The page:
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Sunday, April 19, 2009

Marin Headlands!

On top of Mt Tam, SF over my left ear.

Hiking above Sausalito.

Our accomodations.

I spent three days at the Marin Headlands Hostel (great place and cheap!) just north of the Golden Gate Bridge with Mrs Runalong. One day was really windy but we still had great hikes and drives around Muir Woods, Mt Tam, Muir Beach, Stinson Beach, Rodeo Beach, etc, etc.

We fixed breakfast and dinner at the Hostel and ate lunch in Sausalito. On Wednesday I ate a little kid for lunch.

Saturday, April 11, 2009

Superhumanly fit and slightly deranged. Moi?

Seed Magazine:
Ann Trason, Scott Jurek, Matt Carpenter. These are the megastars of ultra-distance running... If their names are unfamiliar, it’s probably because this type of extreme running is almost universally seen as a fringe sport, the habit of the superhumanly fit, the masochistic, the slightly deranged.

Every Run is a New Adventure



Steve and I did a 3 hour run north of church that included a lot of off-trail running/hiking/probable trespassing. But we had some great views and didn't get shot! We heard shooting, and got chased off an isolated site with a shed and well by two guys in pick-up trucks full of high-quality planting soil. Ran through an abandoned vineyard/winery (Redding is probably not the best climate for that). The wildflowers were amazing, the grass was green, the snow-capped mountains glistened in the deep blue sky on a perfect - sunny but cool - spring day.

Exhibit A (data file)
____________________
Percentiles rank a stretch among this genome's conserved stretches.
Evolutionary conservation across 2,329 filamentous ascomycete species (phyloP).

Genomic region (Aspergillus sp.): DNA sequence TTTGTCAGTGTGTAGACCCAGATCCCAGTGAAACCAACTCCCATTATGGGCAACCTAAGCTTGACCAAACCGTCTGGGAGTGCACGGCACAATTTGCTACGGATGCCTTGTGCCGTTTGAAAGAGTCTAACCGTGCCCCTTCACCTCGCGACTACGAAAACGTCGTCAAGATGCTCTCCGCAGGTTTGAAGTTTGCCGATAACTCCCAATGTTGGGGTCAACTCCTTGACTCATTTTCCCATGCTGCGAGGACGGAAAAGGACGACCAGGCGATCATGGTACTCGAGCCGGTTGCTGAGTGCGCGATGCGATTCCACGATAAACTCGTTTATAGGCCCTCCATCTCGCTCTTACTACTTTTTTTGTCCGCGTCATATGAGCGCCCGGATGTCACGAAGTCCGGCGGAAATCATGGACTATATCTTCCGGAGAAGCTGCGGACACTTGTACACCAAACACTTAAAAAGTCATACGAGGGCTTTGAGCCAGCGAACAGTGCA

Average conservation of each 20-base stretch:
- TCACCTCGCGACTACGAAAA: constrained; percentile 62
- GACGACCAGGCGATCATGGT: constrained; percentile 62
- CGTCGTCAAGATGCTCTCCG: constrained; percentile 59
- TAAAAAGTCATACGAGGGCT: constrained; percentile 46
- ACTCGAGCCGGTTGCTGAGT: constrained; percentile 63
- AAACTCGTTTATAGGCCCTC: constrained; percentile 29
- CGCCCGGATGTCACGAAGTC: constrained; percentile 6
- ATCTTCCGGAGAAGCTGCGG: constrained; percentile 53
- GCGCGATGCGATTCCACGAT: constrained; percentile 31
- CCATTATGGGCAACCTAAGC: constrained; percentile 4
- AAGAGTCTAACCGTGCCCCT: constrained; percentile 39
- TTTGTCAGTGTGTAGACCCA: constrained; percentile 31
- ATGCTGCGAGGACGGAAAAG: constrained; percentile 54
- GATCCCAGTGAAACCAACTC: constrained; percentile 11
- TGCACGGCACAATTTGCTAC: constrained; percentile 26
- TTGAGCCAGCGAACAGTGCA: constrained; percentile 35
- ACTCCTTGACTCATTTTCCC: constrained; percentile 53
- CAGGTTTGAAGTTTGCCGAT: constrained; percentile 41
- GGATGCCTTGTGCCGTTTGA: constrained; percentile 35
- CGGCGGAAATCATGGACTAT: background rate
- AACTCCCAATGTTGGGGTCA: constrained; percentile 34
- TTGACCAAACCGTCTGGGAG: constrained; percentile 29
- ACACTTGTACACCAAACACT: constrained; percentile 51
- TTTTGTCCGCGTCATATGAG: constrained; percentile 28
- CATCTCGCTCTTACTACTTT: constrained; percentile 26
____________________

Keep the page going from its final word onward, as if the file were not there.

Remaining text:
Friday, April 10, 2009

Help me identify this mysterious blonde!





I put out my camcorder and caught a little bit of her- some sort of ground squirrel? not native to Redding, CA! about 18" long, 600' elevation, diurnal, lives in a burrow. Note coloring, ears, tail. Thanks!


video

Wednesday, April 8, 2009

I'm a Runner and I Don't Get It!

My last couple runs I was surrounded by wildflowers and trees blossoming. I saw wild turkeys, two bald eagles, a great blue heron, a golden marten, deer... I enjoyed the greenery all around me and the snow-capped mountains on the horizon. I exulted in the changing seasons and in the feeling of being able to run up and down hills with pleasure.

Within a linear mile of me, thousands of people sat in front of their TV's or computers in their hermetically-sealed dwellings. They have to watch their diets (I eat as much as I want, which is a lot); and still gain weight (not me). They complain of being tired all the time and of the various aches and symptoms and conditions associated with growing older. I have lots of energy and am in the best shape of my life (going on 55). Running isn't work, it's a joy.

If I meet one of those people, and they learn that I like to run long distances almost daily, they will often look at me with something like pity and say something condescending like, "Good for you, I just don't get why anyone would choose to run like that." I think they actually feel sorry for me!